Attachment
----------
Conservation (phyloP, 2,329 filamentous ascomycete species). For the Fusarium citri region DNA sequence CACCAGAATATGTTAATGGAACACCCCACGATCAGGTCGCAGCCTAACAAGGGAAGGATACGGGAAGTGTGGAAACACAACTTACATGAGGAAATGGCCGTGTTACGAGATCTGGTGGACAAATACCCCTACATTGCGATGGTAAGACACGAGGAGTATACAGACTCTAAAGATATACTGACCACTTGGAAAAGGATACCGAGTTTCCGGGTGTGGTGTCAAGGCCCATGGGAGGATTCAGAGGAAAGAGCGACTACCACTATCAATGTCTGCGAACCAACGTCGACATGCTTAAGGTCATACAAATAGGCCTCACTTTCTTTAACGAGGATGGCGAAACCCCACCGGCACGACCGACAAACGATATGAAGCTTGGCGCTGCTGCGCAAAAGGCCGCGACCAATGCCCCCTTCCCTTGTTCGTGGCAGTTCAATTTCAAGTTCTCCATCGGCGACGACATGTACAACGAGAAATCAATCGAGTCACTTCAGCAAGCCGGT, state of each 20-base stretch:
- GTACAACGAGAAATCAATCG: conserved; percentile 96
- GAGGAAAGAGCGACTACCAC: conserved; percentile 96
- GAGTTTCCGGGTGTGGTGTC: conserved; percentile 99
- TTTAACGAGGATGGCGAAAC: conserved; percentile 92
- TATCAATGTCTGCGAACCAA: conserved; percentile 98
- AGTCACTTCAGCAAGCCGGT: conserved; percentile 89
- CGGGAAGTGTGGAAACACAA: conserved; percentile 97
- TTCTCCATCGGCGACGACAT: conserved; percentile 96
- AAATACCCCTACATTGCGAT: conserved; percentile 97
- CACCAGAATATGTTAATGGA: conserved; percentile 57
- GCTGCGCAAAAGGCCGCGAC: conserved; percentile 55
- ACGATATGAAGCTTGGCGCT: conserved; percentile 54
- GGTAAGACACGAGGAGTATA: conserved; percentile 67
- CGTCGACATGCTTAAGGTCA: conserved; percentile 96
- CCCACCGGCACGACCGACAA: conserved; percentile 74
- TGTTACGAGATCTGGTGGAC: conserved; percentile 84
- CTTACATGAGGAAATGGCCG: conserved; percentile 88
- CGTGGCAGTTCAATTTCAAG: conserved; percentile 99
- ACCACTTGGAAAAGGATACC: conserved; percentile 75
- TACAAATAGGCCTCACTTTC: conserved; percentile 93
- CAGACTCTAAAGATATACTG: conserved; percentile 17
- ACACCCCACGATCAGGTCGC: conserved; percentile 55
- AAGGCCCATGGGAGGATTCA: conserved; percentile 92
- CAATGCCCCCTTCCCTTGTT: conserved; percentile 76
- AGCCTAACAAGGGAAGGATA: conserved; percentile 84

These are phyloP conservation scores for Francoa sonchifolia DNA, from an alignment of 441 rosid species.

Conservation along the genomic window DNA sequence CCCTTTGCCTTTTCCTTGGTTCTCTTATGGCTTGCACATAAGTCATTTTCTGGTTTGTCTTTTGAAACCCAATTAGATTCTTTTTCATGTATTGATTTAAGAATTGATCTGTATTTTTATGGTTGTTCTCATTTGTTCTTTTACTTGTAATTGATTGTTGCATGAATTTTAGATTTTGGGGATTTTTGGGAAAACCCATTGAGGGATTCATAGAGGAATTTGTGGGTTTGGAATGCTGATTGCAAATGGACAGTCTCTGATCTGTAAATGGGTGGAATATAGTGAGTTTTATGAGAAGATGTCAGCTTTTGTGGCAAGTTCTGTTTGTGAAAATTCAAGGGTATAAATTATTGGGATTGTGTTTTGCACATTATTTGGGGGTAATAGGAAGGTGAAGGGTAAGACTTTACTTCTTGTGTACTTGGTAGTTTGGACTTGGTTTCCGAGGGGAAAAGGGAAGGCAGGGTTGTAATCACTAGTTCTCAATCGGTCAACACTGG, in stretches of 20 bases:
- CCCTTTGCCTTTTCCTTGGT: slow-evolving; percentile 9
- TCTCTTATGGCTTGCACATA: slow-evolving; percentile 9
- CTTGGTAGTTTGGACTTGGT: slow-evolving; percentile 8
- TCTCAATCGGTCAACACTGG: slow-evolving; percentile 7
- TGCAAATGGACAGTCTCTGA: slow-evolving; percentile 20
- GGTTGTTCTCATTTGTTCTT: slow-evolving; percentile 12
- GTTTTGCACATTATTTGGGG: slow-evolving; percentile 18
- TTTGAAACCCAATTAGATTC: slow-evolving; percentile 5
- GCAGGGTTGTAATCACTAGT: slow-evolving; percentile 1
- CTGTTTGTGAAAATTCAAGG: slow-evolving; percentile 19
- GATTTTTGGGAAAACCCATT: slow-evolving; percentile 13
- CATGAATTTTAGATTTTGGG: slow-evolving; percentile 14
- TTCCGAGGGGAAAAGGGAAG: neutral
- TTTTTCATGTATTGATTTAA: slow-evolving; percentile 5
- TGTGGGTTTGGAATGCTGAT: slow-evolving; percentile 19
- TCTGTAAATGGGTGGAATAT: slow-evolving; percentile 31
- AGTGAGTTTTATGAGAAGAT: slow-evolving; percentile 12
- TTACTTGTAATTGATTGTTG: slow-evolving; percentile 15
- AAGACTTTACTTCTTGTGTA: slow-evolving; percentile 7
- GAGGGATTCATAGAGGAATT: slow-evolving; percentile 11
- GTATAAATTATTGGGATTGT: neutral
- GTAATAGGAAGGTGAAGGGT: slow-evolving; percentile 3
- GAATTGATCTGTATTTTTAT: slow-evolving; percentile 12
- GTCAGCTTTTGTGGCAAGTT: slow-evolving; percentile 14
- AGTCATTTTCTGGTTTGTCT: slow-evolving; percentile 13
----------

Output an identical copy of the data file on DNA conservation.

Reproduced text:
Conservation (phyloP, 2,329 filamentous ascomycete species). For the Fusarium citri region DNA sequence CACCAGAATATGTTAATGGAACACCCCACGATCAGGTCGCAGCCTAACAAGGGAAGGATACGGGAAGTGTGGAAACACAACTTACATGAGGAAATGGCCGTGTTACGAGATCTGGTGGACAAATACCCCTACATTGCGATGGTAAGACACGAGGAGTATACAGACTCTAAAGATATACTGACCACTTGGAAAAGGATACCGAGTTTCCGGGTGTGGTGTCAAGGCCCATGGGAGGATTCAGAGGAAAGAGCGACTACCACTATCAATGTCTGCGAACCAACGTCGACATGCTTAAGGTCATACAAATAGGCCTCACTTTCTTTAACGAGGATGGCGAAACCCCACCGGCACGACCGACAAACGATATGAAGCTTGGCGCTGCTGCGCAAAAGGCCGCGACCAATGCCCCCTTCCCTTGTTCGTGGCAGTTCAATTTCAAGTTCTCCATCGGCGACGACATGTACAACGAGAAATCAATCGAGTCACTTCAGCAAGCCGGT, state of each 20-base stretch:
- GTACAACGAGAAATCAATCG: conserved; percentile 96
- GAGGAAAGAGCGACTACCAC: conserved; percentile 96
- GAGTTTCCGGGTGTGGTGTC: conserved; percentile 99
- TTTAACGAGGATGGCGAAAC: conserved; percentile 92
- TATCAATGTCTGCGAACCAA: conserved; percentile 98
- AGTCACTTCAGCAAGCCGGT: conserved; percentile 89
- CGGGAAGTGTGGAAACACAA: conserved; percentile 97
- TTCTCCATCGGCGACGACAT: conserved; percentile 96
- AAATACCCCTACATTGCGAT: conserved; percentile 97
- CACCAGAATATGTTAATGGA: conserved; percentile 57
- GCTGCGCAAAAGGCCGCGAC: conserved; percentile 55
- ACGATATGAAGCTTGGCGCT: conserved; percentile 54
- GGTAAGACACGAGGAGTATA: conserved; percentile 67
- CGTCGACATGCTTAAGGTCA: conserved; percentile 96
- CCCACCGGCACGACCGACAA: conserved; percentile 74
- TGTTACGAGATCTGGTGGAC: conserved; percentile 84
- CTTACATGAGGAAATGGCCG: conserved; percentile 88
- CGTGGCAGTTCAATTTCAAG: conserved; percentile 99
- ACCACTTGGAAAAGGATACC: conserved; percentile 75
- TACAAATAGGCCTCACTTTC: conserved; percentile 93
- CAGACTCTAAAGATATACTG: conserved; percentile 17
- ACACCCCACGATCAGGTCGC: conserved; percentile 55
- AAGGCCCATGGGAGGATTCA: conserved; percentile 92
- CAATGCCCCCTTCCCTTGTT: conserved; percentile 76
- AGCCTAACAAGGGAAGGATA: conserved; percentile 84

These are phyloP conservation scores for Francoa sonchifolia DNA, from an alignment of 441 rosid species.

Conservation along the genomic window DNA sequence CCCTTTGCCTTTTCCTTGGTTCTCTTATGGCTTGCACATAAGTCATTTTCTGGTTTGTCTTTTGAAACCCAATTAGATTCTTTTTCATGTATTGATTTAAGAATTGATCTGTATTTTTATGGTTGTTCTCATTTGTTCTTTTACTTGTAATTGATTGTTGCATGAATTTTAGATTTTGGGGATTTTTGGGAAAACCCATTGAGGGATTCATAGAGGAATTTGTGGGTTTGGAATGCTGATTGCAAATGGACAGTCTCTGATCTGTAAATGGGTGGAATATAGTGAGTTTTATGAGAAGATGTCAGCTTTTGTGGCAAGTTCTGTTTGTGAAAATTCAAGGGTATAAATTATTGGGATTGTGTTTTGCACATTATTTGGGGGTAATAGGAAGGTGAAGGGTAAGACTTTACTTCTTGTGTACTTGGTAGTTTGGACTTGGTTTCCGAGGGGAAAAGGGAAGGCAGGGTTGTAATCACTAGTTCTCAATCGGTCAACACTGG, in stretches of 20 bases:
- CCCTTTGCCTTTTCCTTGGT: slow-evolving; percentile 9
- TCTCTTATGGCTTGCACATA: slow-evolving; percentile 9
- CTTGGTAGTTTGGACTTGGT: slow-evolving; percentile 8
- TCTCAATCGGTCAACACTGG: slow-evolving; percentile 7
- TGCAAATGGACAGTCTCTGA: slow-evolving; percentile 20
- GGTTGTTCTCATTTGTTCTT: slow-evolving; percentile 12
- GTTTTGCACATTATTTGGGG: slow-evolving; percentile 18
- TTTGAAACCCAATTAGATTC: slow-evolving; percentile 5
- GCAGGGTTGTAATCACTAGT: slow-evolving; percentile 1
- CTGTTTGTGAAAATTCAAGG: slow-evolving; percentile 19
- GATTTTTGGGAAAACCCATT: slow-evolving; percentile 13
- CATGAATTTTAGATTTTGGG: slow-evolving; percentile 14
- TTCCGAGGGGAAAAGGGAAG: neutral
- TTTTTCATGTATTGATTTAA: slow-evolving; percentile 5
- TGTGGGTTTGGAATGCTGAT: slow-evolving; percentile 19
- TCTGTAAATGGGTGGAATAT: slow-evolving; percentile 31
- AGTGAGTTTTATGAGAAGAT: slow-evolving; percentile 12
- TTACTTGTAATTGATTGTTG: slow-evolving; percentile 15
- AAGACTTTACTTCTTGTGTA: slow-evolving; percentile 7
- GAGGGATTCATAGAGGAATT: slow-evolving; percentile 11
- GTATAAATTATTGGGATTGT: neutral
- GTAATAGGAAGGTGAAGGGT: slow-evolving; percentile 3
- GAATTGATCTGTATTTTTAT: slow-evolving; percentile 12
- GTCAGCTTTTGTGGCAAGTT: slow-evolving; percentile 14
- AGTCATTTTCTGGTTTGTCT: slow-evolving; percentile 13